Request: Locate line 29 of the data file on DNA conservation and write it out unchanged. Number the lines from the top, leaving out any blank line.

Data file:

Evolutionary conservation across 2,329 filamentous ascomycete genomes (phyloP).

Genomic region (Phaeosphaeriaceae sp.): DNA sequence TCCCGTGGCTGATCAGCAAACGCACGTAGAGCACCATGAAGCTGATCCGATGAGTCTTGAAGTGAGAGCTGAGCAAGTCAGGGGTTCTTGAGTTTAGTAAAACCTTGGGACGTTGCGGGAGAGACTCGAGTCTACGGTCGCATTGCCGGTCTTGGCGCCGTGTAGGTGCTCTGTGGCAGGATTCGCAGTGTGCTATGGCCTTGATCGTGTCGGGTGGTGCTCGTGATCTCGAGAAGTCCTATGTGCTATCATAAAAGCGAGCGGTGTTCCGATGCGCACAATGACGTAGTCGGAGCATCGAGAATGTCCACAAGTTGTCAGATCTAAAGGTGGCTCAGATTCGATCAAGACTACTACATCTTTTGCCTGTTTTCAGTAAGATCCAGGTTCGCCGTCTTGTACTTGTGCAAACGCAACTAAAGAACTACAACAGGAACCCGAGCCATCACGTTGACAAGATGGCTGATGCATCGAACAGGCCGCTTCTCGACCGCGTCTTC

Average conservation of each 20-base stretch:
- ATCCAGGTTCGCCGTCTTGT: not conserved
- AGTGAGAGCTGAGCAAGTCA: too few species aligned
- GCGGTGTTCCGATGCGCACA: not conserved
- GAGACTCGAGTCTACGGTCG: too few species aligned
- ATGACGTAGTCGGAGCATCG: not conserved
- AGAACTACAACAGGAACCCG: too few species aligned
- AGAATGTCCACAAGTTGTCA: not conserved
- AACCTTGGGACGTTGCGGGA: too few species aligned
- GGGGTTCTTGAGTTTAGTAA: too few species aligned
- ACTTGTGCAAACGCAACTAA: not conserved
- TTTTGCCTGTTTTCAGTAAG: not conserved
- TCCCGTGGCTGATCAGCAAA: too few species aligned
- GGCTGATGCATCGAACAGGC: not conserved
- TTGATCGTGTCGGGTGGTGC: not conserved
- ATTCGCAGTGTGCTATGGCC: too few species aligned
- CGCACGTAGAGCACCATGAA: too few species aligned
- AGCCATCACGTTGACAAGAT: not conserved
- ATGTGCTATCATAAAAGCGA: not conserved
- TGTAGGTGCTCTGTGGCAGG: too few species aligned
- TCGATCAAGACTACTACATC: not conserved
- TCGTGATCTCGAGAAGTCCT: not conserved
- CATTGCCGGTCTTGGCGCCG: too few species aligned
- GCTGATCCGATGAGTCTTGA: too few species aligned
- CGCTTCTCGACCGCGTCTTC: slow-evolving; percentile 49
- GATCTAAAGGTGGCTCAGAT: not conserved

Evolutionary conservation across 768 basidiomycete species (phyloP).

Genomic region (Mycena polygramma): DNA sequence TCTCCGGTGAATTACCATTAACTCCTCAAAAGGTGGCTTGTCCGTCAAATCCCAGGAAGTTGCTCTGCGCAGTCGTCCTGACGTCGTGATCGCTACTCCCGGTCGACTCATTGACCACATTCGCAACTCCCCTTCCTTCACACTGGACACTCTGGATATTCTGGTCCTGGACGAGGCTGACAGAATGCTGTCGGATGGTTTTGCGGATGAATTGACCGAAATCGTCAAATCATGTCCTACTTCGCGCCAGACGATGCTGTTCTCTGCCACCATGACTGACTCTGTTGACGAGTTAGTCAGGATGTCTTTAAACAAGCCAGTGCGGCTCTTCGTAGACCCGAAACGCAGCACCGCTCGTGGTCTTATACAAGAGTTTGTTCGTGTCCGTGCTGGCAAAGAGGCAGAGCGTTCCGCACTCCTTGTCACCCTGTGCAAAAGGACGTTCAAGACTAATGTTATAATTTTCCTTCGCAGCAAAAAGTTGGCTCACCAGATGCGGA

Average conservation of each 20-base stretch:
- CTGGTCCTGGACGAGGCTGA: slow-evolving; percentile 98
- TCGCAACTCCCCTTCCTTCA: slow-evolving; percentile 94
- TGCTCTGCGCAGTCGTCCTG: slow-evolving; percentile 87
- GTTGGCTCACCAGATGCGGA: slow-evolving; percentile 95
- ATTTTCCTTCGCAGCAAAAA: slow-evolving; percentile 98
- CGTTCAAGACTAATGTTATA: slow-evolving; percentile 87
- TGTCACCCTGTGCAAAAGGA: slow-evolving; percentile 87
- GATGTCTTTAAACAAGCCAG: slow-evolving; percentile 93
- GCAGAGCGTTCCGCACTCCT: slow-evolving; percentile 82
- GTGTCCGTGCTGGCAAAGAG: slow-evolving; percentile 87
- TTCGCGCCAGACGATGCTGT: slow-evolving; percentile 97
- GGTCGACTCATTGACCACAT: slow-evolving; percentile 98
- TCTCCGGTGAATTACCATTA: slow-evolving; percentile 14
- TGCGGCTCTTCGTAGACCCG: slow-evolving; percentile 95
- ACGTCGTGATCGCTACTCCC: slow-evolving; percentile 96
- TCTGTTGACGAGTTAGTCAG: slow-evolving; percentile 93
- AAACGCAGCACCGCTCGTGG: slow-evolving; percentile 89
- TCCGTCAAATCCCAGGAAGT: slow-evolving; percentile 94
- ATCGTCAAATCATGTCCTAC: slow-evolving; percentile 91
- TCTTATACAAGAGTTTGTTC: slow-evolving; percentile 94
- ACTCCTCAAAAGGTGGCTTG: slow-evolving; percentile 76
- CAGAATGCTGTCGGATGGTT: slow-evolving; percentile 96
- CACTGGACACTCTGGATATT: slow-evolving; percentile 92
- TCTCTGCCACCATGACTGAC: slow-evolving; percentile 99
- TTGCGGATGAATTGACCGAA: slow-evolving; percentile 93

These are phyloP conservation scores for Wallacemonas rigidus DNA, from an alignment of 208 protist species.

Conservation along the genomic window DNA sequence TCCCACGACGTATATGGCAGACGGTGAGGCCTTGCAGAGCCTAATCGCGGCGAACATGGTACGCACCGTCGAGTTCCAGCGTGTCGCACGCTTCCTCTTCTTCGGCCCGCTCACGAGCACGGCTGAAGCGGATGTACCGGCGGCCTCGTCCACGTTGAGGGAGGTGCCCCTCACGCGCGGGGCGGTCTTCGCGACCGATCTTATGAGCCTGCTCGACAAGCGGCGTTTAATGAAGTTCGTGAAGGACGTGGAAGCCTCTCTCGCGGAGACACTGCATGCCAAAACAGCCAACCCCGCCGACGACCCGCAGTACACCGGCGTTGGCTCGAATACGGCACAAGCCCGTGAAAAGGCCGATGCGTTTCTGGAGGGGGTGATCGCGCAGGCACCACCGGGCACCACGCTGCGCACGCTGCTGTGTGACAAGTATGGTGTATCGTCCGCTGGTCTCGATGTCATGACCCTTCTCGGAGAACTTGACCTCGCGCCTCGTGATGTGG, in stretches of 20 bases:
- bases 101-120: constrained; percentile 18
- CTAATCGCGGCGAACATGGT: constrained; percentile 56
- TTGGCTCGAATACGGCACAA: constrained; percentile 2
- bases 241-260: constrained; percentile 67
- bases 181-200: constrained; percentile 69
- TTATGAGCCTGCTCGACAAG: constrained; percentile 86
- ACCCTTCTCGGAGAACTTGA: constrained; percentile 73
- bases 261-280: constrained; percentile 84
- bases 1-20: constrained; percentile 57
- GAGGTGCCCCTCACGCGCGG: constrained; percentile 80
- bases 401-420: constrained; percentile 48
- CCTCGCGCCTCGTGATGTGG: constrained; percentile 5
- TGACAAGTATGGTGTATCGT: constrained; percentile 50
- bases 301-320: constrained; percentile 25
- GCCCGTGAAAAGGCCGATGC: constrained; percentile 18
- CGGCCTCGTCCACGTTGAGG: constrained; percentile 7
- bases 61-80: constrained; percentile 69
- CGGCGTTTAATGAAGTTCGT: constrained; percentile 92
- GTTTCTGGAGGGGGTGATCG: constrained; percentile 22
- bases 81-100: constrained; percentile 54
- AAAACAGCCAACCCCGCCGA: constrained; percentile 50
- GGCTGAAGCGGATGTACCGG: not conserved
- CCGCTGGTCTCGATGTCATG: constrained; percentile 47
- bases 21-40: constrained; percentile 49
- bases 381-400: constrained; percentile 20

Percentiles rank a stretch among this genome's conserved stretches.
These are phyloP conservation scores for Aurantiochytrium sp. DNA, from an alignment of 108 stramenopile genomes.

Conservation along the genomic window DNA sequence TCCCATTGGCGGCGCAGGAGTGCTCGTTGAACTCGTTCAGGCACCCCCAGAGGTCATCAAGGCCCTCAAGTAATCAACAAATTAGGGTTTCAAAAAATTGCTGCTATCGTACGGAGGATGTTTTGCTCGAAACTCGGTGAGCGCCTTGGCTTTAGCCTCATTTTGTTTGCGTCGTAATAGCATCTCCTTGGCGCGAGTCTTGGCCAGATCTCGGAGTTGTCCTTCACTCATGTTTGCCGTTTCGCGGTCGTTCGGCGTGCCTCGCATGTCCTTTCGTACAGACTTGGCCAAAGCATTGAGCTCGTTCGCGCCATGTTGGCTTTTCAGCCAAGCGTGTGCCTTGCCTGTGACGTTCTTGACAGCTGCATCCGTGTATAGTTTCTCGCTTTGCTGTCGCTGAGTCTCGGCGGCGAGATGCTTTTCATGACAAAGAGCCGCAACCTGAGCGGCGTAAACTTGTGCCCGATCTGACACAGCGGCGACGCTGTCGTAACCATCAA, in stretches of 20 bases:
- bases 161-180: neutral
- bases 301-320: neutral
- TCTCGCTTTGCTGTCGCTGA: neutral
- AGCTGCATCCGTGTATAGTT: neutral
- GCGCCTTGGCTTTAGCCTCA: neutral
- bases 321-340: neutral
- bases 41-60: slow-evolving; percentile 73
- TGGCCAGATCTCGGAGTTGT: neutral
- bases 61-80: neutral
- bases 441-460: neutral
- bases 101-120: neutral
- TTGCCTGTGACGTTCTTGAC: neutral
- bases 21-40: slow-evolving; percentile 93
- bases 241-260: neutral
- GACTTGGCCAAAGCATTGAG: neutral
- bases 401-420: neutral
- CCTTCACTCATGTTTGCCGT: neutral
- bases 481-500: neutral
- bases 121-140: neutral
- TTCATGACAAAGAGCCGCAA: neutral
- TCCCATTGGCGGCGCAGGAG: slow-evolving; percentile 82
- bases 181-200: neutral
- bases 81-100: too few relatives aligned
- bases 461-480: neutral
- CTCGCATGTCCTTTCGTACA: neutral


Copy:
Evolutionary conservation across 768 basidiomycete species (phyloP).